The African Legal Support Facility (ALSF) staff recently attended the first Women Advancing Africa Forum (WAA), a new flagship conference on women’s contributions to Africa’s development, its founders and organizers at the Graca Machel Trust reported.
Upon entering the Forum’s Dar Es Salam venue—which drew over 200 gender experts, development officials, and high-level government representatives—participants were greeted by an ALSF exhibition booth, co-organized with the World Bank and designed to promote the African Mining Legislation Atlas (AMLA).
In keeping with the WAA 2017 theme, ‘Multiply the Faces; Amplify the Voices,” the ALSF organized a breakfast information session on the morning of 10 August, during which the Facility’s representative highlighted the importance of AMLA products and training in the development of African female expertise in the mining sector. The session was co-chaired by Sheila Khama, World Bank Group Practice Manager, Energy and Extractives and Thierno Olory-Togbe, Senior Legal Counsel at the ALSF. They were supported by two alumni of the AMLA Legal Research Team, who shared their experiences and participation in the AMLA project.
“The AMLA platform is a multifaceted source of information which increases the ability of African governments and their stakeholders to engage in constructive dialogue. It is an important capacity building tool for civil society organizations and the public. In this respect, the World Bank looks to working with the AfDB through the ALSF to increase the use of the AMLA platform by diverse stakeholder groups including women involved in the mining sector,” said Khama said.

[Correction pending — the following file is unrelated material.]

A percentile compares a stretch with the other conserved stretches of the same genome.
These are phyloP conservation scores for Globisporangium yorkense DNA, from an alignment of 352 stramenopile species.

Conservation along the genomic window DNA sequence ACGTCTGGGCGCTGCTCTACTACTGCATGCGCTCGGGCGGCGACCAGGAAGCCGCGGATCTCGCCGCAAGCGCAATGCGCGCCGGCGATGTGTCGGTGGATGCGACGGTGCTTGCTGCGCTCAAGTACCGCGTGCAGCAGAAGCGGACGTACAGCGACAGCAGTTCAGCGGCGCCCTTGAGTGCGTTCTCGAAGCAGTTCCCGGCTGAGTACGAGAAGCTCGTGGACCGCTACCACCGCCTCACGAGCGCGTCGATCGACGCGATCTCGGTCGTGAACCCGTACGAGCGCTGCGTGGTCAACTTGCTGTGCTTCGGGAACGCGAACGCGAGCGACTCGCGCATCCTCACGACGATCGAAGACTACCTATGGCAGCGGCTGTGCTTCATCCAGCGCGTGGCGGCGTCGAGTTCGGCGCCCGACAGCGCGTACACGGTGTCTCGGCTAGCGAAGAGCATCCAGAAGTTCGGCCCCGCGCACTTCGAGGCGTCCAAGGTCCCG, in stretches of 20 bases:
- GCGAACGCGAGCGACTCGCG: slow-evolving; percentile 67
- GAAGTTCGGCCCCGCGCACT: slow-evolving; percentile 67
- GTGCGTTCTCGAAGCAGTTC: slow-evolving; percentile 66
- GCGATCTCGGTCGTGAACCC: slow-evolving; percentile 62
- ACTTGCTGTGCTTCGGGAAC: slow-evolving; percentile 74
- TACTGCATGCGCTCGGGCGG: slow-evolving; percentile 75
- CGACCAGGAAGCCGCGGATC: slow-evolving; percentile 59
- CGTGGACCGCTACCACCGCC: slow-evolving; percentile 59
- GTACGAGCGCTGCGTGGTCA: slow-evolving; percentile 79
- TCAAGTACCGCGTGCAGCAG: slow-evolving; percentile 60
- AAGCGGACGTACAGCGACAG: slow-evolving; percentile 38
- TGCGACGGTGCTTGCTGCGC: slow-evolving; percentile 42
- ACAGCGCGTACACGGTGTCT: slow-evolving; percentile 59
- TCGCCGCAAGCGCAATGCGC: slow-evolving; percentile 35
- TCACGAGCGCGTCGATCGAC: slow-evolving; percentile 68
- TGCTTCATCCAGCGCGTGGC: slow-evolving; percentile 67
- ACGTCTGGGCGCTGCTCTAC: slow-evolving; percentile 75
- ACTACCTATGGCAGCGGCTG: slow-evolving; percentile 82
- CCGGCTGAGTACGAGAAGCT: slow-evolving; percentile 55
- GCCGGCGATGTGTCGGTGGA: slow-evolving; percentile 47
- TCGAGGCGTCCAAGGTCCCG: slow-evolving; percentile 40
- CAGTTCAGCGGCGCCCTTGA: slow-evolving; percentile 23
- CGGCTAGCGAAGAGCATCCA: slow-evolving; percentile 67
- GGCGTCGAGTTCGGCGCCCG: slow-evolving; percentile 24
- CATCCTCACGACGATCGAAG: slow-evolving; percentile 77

AMLA is a legislation gathering, organizing, disseminating, and capacity building project established in 2013 by the World Bank’s Legal Vice Presidency. Since June 2017, the project is being fully administered and further developed by the ALSF, through a specialized unit, the AMLA Secretariat.
At the core of the AMLA project is a free online one-stop resource for Africa’s mining legal frameworks. The platform provides the mining codes and attendant regulations of over 53 African countries. It also provides country legislative comparison data using over 100 topics commonly addressed in a mining law. Moreover, the platform offers a mining and reference tool, the Guiding Template, to assist users engaged in the development, modification or simply assessment of mining legislative frameworks that fits each country’s unique context. Another distinctive feature of the project is its training programme aimed at developing local legal expertise in the continent’s mining sector.
The AMLA training modules include overall mining law issues, use of the Platform, as well as sessions on career development. The best performers are selected through a competitive process to join the Legal Research Team that populates the AMLA Platform. Since its inception, the Project has trained 70 candidates, comprising 34 women and 36 men, from 18 African universities.
As progress is made at every compass point in the African region, it is critical that women no longer occupy a secondary or marginal role in that progress. By gender mainstreaming throughout the project cycle, and by drawing attention to the experiences of women at conferences such as the 2017 WAA forum, the ALSF is helping women to take centre stage in the economic advancement of Africa.